Thanks.

Preschool Giftmas?

Hi everyone,

My daughter (age 2.5) started preschool just before Halloween. She has finally acclimatized to the class, and seems to be making friends. I anticipated that we would be giving holiday gifts to her teachers, and that is no biggie. I didn't think in depth about classmate gifts until I found a large goodie bag in my daughter's cubby hole today.

Not wanting to miss out on the fun of giving, I'm sort of at a loss for ideas that will be somewhat unique in a sea of Crayolas and lollipops. I'm looking at gifts for 12.

Do you prepare goodie bags for your children's classmates for this time of year? Any ideas that won't cause cavities or anaphylactic shock are a plus.

As an added bonus, what are your favorite fun teacher gifts beyond Starbucks/iTunes gift cards? I'm thinking about gift certificates to a local bookstore, but I realize not everyone is into that kind of thing.

Thank you for your time.

Dec. 7th, 2012

I have a 3 year old boy, Andy, who is bored to death in daycare and we are planning on enrolling him in pre-k for the next school year. His dad and I are divorced and our son's primary home is with his dad in the next town over. We have shared decision-making responsibilities (our state's fancy way of saying joint legal custody).

We agree that Andy should be in a fully accredited school (not another daycare facility) where he can transition to kindergarten and possibly primary school. There is no secular public pre-k or kindergarten available in the town that my son lives in, and since I am not financially prepared for primary parenting responsibilities, he has to live with his dad for the time being. We are looking at private programs. So far the best option, location-wise and financially, is a Catholic school.

I disagree with some of the core social teachings of the Church and I am concerned with what Andy will be learning (at this school, students in all levels have required religious ed and must attend Mass). We both are athiest and plan to give Andy a balanced, fact-based education when it comes to religion so he can make up his own mind about what he believes (or doesn't). So I am really uneasy when it comes to the idea of giving people money to tell my kid that gay people are bad (his uncles are gay), divorced people are bad (his parents and one set of grandparents are divorced), people with children out of wedlock are bad (my sister is expecting her first child soon), you can be a terrible person and if you just tell God you are sorry and say a few prayers you won't suffer any real consequences, God created every single thing on earth and loves everyone and everything except for certain types of people, etc. We both went to Catholic school as children and we don't have very fond memories of it (these were things that we were both taught). It really feels like the only feasible option, though.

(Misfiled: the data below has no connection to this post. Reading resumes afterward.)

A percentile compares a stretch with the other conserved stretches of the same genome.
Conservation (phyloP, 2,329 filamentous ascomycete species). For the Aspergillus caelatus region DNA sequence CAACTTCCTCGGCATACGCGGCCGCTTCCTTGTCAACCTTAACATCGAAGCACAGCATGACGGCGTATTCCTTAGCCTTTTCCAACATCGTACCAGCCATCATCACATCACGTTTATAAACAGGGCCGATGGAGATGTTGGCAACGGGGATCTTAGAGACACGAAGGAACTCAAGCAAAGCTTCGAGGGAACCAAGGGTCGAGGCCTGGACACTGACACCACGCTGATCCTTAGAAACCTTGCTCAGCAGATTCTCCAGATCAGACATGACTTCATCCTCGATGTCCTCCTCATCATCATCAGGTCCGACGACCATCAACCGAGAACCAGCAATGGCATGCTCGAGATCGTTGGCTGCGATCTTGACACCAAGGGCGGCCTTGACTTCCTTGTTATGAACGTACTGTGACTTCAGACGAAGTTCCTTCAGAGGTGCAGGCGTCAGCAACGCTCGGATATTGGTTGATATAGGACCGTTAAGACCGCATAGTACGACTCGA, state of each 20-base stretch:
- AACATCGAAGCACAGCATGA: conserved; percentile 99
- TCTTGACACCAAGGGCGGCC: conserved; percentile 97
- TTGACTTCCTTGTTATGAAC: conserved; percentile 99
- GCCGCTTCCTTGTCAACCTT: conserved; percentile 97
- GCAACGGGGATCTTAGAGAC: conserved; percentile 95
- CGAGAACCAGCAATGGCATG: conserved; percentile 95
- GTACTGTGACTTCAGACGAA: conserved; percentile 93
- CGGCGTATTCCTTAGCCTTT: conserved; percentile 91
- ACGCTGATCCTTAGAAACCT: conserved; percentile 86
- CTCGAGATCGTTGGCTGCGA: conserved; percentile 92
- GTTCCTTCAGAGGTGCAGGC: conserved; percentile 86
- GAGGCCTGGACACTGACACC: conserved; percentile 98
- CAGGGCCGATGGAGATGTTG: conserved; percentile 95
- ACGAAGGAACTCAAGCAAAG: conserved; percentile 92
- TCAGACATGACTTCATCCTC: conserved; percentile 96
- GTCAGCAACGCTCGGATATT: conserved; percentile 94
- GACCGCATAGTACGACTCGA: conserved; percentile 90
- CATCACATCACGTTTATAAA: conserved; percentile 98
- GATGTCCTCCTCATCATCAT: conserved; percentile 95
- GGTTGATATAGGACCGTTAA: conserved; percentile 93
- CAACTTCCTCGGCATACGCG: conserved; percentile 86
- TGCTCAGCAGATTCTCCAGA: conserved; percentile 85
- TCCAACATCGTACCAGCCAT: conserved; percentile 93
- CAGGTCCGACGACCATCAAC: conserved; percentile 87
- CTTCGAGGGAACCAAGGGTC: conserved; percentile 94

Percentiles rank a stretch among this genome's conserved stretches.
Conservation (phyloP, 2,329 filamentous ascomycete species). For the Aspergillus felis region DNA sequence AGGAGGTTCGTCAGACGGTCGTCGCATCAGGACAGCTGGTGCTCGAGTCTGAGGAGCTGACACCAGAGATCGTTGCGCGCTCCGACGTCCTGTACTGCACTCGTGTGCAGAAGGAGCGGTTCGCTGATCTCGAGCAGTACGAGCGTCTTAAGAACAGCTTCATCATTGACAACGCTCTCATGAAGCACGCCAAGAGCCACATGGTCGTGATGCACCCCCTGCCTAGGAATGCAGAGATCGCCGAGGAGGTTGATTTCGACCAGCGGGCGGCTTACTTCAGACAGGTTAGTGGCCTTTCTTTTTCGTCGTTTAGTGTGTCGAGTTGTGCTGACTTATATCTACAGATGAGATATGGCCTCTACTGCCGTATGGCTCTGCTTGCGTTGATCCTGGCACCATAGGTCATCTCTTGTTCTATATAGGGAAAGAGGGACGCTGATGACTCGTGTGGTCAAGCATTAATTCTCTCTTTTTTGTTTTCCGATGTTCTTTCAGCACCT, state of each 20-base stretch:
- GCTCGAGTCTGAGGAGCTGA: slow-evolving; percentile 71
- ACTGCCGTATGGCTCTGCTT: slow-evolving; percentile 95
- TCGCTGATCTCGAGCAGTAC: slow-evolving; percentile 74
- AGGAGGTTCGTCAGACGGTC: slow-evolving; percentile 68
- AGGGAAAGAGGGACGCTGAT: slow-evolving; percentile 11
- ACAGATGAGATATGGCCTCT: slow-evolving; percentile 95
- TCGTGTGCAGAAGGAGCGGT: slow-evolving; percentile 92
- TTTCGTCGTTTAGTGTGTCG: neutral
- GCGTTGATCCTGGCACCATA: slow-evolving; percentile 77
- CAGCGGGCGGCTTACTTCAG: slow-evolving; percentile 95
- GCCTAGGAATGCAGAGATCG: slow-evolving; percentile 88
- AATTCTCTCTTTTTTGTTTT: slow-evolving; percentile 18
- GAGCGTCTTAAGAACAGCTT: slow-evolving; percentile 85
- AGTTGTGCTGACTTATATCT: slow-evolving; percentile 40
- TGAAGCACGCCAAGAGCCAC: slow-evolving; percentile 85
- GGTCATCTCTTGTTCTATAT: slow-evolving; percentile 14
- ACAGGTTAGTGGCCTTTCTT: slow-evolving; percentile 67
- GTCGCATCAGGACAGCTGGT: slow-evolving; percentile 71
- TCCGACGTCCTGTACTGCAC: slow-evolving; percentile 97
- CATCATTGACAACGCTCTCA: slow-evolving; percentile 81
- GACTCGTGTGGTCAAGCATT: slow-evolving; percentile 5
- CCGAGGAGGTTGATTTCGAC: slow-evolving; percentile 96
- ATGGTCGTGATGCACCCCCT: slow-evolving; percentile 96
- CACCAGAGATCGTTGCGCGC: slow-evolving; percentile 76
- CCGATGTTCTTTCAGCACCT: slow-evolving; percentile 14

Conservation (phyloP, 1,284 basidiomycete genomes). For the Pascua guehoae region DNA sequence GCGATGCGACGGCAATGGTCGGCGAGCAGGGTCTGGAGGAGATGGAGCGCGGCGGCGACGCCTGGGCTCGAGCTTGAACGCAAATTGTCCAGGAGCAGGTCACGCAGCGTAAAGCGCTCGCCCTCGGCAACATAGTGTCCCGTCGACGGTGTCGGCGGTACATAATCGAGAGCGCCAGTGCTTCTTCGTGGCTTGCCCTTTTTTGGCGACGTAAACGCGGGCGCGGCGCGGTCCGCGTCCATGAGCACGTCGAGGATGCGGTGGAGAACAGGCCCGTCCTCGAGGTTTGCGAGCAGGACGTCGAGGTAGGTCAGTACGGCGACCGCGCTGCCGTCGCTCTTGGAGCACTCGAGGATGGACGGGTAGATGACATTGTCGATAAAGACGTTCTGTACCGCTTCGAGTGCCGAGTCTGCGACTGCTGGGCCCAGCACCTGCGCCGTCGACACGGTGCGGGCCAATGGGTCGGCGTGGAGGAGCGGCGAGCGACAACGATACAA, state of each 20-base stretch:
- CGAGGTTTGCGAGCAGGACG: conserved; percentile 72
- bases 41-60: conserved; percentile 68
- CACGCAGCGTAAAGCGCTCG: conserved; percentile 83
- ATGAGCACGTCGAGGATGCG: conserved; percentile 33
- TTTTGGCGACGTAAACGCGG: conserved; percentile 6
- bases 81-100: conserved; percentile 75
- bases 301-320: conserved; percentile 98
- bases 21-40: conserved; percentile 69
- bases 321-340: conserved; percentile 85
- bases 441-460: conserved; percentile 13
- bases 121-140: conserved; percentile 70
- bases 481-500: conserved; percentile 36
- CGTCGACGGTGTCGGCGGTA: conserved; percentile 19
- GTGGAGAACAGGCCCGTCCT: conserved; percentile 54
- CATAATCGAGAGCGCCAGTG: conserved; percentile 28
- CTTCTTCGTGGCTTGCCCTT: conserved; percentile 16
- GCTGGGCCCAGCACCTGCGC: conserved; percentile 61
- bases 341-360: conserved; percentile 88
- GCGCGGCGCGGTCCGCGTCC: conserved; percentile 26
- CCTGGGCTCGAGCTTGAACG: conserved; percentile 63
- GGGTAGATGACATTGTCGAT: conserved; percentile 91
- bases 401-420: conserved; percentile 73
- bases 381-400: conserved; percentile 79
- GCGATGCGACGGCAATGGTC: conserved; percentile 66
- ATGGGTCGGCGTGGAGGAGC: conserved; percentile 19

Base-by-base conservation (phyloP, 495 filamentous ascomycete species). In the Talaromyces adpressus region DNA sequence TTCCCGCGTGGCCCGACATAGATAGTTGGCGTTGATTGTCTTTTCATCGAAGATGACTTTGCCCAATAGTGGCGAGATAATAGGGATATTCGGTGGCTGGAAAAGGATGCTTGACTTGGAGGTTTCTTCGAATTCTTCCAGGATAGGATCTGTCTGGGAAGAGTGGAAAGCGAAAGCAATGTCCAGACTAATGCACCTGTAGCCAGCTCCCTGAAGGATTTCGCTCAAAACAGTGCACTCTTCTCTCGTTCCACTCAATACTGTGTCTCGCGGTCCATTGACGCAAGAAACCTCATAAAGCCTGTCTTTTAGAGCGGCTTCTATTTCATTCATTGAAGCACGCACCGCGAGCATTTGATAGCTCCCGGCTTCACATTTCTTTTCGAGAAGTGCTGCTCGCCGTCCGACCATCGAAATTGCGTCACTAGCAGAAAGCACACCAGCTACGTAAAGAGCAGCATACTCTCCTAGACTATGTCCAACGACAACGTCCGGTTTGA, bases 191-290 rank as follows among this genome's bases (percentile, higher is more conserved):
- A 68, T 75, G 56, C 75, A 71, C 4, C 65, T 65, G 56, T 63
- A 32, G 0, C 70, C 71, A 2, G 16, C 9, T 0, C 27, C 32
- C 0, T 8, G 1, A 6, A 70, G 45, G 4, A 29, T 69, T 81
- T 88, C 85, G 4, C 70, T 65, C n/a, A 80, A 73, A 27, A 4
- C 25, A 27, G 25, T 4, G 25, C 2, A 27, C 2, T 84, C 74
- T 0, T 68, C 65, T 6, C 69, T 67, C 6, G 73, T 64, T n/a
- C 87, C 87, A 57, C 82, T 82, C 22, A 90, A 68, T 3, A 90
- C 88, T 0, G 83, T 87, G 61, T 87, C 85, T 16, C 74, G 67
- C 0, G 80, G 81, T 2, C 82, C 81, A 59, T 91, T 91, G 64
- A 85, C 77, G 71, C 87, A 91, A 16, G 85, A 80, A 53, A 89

Any suggestions from other parents who have been there? Would we be better to wait until Andy can live with me to enroll him in public kindergarten?



TL;DR: Athiest parents plan to send a blank-slate kid to Catholic school because there aren't many other options. Will we regret this?